Martians We Have Known and Loved
The story of how humanity imagined, observed, and explored the red planet that was our neighbor, this talk takes you from the realm of science fiction to the latest images of our robot rovers exploring the martian surface.   Learn why NASA still considers Mars a strong candidate for a “second genesis” – the independent start of life on another world.

50 Years After Our First Step: What Do We Know about the Moon

2019 is the year we celebrate the 50th anniversary of humanity’s first steps on the surface of the Moon. In that time, the Apollo missions, a fleet of robotic probes from several countries, and observations from Earth have taught us a lot about Earth’s surprising satellite. In this non-technical talk, we look at the past, present, and future of the Moon, including its violent origins, its unexpected storehouse of frozen water, and its long-term future, as it slowly moves away from Earth. Illustrated with beautiful images taken from orbit and on the surface, the talk helps the Moon “come alive” for audiences of all ages — as an eerie world next door, as an ever-changing object in the sky, and as a possible future destination for humanity and its ambitions.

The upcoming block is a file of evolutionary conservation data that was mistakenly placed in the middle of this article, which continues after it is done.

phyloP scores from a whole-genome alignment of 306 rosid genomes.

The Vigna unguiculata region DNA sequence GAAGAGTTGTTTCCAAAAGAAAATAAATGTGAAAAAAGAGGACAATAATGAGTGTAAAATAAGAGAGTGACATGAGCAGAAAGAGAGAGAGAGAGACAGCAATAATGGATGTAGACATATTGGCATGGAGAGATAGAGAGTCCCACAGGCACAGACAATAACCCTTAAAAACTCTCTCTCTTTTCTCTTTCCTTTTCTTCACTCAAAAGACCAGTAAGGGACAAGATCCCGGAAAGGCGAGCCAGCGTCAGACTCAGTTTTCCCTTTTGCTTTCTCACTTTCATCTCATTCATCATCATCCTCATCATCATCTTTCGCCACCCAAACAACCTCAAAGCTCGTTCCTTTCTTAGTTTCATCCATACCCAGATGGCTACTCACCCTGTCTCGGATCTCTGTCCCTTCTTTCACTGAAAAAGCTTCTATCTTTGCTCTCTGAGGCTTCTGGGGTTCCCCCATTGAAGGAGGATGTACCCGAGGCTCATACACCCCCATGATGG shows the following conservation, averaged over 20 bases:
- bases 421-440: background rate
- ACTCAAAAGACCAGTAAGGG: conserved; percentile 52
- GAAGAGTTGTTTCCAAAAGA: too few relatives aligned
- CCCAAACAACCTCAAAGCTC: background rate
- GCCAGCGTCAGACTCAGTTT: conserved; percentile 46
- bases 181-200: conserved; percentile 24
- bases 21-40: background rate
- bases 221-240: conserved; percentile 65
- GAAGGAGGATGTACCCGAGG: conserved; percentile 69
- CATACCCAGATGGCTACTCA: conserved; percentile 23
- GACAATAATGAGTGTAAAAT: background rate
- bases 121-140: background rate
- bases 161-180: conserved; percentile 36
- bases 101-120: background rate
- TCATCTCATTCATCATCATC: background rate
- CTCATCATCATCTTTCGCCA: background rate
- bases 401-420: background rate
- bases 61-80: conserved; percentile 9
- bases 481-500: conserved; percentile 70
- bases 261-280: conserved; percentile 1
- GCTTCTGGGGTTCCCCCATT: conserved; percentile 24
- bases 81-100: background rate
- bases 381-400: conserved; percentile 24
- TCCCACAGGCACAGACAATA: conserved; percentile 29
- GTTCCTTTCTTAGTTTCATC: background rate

Contact Andrew Fraknoi via the contact form on this website.

Comments on Past Talks
“You exceeded even the high standards we’ve come to expect from you in your talk to the Fellowship Forum today. You made me proud to introduce you, for you exemplified the best in communication. The ability to explain is a great boon, but to it you add the power to excite the minds of your audience. I’ve introduced a wide variety of speakers, but none ever who kept his hearers in such a constant state of attention and enjoyment.”
- William Goss, Former President, Canada College

“You could tell from the ‘edge of the chair’ attention and extended applause that you were superb. Thank you for the best program of the year.”
- Harry Kalshian, Advanced Information Systems, American Bell Company
Non-technical Talks on Astronomy - Andrew Fraknoi - Astronomy Lectures - Astronomy Education Resources